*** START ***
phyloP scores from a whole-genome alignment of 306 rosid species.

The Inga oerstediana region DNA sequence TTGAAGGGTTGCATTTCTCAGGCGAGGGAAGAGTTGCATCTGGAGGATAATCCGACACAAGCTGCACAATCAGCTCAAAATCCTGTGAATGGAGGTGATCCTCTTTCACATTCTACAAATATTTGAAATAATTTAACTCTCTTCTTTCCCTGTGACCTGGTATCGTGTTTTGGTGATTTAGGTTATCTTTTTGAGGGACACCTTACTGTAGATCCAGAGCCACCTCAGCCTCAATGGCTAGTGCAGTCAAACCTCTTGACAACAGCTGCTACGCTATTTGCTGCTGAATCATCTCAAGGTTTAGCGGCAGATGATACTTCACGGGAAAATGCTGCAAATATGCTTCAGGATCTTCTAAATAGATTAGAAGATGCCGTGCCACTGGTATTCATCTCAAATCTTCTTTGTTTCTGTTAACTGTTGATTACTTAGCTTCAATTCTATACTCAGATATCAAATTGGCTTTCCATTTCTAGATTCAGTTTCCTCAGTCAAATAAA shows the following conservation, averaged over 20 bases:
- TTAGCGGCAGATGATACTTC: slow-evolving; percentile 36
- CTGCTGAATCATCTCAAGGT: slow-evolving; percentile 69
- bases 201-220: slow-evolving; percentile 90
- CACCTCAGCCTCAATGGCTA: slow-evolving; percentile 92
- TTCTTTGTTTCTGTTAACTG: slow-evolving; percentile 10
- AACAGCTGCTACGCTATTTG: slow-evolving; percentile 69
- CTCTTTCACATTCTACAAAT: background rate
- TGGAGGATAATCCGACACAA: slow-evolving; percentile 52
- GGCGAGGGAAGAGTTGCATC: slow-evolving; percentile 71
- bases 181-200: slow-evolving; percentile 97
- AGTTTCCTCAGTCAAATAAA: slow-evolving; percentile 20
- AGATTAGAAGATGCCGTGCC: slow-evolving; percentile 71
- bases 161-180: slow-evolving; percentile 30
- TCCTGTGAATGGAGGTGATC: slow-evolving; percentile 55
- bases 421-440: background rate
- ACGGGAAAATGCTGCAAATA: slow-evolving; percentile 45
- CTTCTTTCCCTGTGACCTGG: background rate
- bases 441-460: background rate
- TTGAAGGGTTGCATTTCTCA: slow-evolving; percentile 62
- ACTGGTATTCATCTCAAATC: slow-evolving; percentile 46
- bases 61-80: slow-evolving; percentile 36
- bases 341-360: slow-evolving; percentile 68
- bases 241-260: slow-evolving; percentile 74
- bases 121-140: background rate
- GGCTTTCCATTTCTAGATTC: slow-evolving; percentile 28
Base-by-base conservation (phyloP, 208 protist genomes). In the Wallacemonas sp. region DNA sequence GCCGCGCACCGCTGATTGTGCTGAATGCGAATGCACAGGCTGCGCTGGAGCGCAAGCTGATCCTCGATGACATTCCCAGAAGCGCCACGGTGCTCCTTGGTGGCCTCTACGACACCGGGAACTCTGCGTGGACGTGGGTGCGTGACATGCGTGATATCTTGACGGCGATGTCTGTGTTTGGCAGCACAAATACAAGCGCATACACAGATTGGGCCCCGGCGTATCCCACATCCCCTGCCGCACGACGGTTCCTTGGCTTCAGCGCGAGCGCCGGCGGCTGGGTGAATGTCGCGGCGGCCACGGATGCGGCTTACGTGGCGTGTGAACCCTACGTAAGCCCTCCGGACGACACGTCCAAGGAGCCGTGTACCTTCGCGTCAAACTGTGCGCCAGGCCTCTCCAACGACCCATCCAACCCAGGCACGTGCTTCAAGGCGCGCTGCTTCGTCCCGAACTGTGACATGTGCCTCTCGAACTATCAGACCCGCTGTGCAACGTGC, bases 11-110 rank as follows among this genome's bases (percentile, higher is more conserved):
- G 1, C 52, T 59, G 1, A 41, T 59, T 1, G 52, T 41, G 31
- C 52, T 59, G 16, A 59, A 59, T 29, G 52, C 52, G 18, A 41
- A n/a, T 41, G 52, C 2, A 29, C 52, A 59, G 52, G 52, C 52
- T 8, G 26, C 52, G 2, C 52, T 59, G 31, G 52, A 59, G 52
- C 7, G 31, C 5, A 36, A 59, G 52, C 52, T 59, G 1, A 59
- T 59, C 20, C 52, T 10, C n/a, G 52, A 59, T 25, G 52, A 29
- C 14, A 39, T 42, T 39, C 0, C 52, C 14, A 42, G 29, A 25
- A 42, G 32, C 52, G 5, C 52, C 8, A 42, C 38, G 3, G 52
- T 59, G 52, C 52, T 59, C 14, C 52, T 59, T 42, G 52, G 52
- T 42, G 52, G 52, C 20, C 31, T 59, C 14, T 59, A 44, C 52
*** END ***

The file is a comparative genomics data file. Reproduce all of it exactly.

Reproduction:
phyloP scores from a whole-genome alignment of 306 rosid species.

The Inga oerstediana region DNA sequence TTGAAGGGTTGCATTTCTCAGGCGAGGGAAGAGTTGCATCTGGAGGATAATCCGACACAAGCTGCACAATCAGCTCAAAATCCTGTGAATGGAGGTGATCCTCTTTCACATTCTACAAATATTTGAAATAATTTAACTCTCTTCTTTCCCTGTGACCTGGTATCGTGTTTTGGTGATTTAGGTTATCTTTTTGAGGGACACCTTACTGTAGATCCAGAGCCACCTCAGCCTCAATGGCTAGTGCAGTCAAACCTCTTGACAACAGCTGCTACGCTATTTGCTGCTGAATCATCTCAAGGTTTAGCGGCAGATGATACTTCACGGGAAAATGCTGCAAATATGCTTCAGGATCTTCTAAATAGATTAGAAGATGCCGTGCCACTGGTATTCATCTCAAATCTTCTTTGTTTCTGTTAACTGTTGATTACTTAGCTTCAATTCTATACTCAGATATCAAATTGGCTTTCCATTTCTAGATTCAGTTTCCTCAGTCAAATAAA shows the following conservation, averaged over 20 bases:
- TTAGCGGCAGATGATACTTC: slow-evolving; percentile 36
- CTGCTGAATCATCTCAAGGT: slow-evolving; percentile 69
- bases 201-220: slow-evolving; percentile 90
- CACCTCAGCCTCAATGGCTA: slow-evolving; percentile 92
- TTCTTTGTTTCTGTTAACTG: slow-evolving; percentile 10
- AACAGCTGCTACGCTATTTG: slow-evolving; percentile 69
- CTCTTTCACATTCTACAAAT: background rate
- TGGAGGATAATCCGACACAA: slow-evolving; percentile 52
- GGCGAGGGAAGAGTTGCATC: slow-evolving; percentile 71
- bases 181-200: slow-evolving; percentile 97
- AGTTTCCTCAGTCAAATAAA: slow-evolving; percentile 20
- AGATTAGAAGATGCCGTGCC: slow-evolving; percentile 71
- bases 161-180: slow-evolving; percentile 30
- TCCTGTGAATGGAGGTGATC: slow-evolving; percentile 55
- bases 421-440: background rate
- ACGGGAAAATGCTGCAAATA: slow-evolving; percentile 45
- CTTCTTTCCCTGTGACCTGG: background rate
- bases 441-460: background rate
- TTGAAGGGTTGCATTTCTCA: slow-evolving; percentile 62
- ACTGGTATTCATCTCAAATC: slow-evolving; percentile 46
- bases 61-80: slow-evolving; percentile 36
- bases 341-360: slow-evolving; percentile 68
- bases 241-260: slow-evolving; percentile 74
- bases 121-140: background rate
- GGCTTTCCATTTCTAGATTC: slow-evolving; percentile 28
Base-by-base conservation (phyloP, 208 protist genomes). In the Wallacemonas sp. region DNA sequence GCCGCGCACCGCTGATTGTGCTGAATGCGAATGCACAGGCTGCGCTGGAGCGCAAGCTGATCCTCGATGACATTCCCAGAAGCGCCACGGTGCTCCTTGGTGGCCTCTACGACACCGGGAACTCTGCGTGGACGTGGGTGCGTGACATGCGTGATATCTTGACGGCGATGTCTGTGTTTGGCAGCACAAATACAAGCGCATACACAGATTGGGCCCCGGCGTATCCCACATCCCCTGCCGCACGACGGTTCCTTGGCTTCAGCGCGAGCGCCGGCGGCTGGGTGAATGTCGCGGCGGCCACGGATGCGGCTTACGTGGCGTGTGAACCCTACGTAAGCCCTCCGGACGACACGTCCAAGGAGCCGTGTACCTTCGCGTCAAACTGTGCGCCAGGCCTCTCCAACGACCCATCCAACCCAGGCACGTGCTTCAAGGCGCGCTGCTTCGTCCCGAACTGTGACATGTGCCTCTCGAACTATCAGACCCGCTGTGCAACGTGC, bases 11-110 rank as follows among this genome's bases (percentile, higher is more conserved):
- G 1, C 52, T 59, G 1, A 41, T 59, T 1, G 52, T 41, G 31
- C 52, T 59, G 16, A 59, A 59, T 29, G 52, C 52, G 18, A 41
- A n/a, T 41, G 52, C 2, A 29, C 52, A 59, G 52, G 52, C 52
- T 8, G 26, C 52, G 2, C 52, T 59, G 31, G 52, A 59, G 52
- C 7, G 31, C 5, A 36, A 59, G 52, C 52, T 59, G 1, A 59
- T 59, C 20, C 52, T 10, C n/a, G 52, A 59, T 25, G 52, A 29
- C 14, A 39, T 42, T 39, C 0, C 52, C 14, A 42, G 29, A 25
- A 42, G 32, C 52, G 5, C 52, C 8, A 42, C 38, G 3, G 52
- T 59, G 52, C 52, T 59, C 14, C 52, T 59, T 42, G 52, G 52
- T 42, G 52, G 52, C 20, C 31, T 59, C 14, T 59, A 44, C 52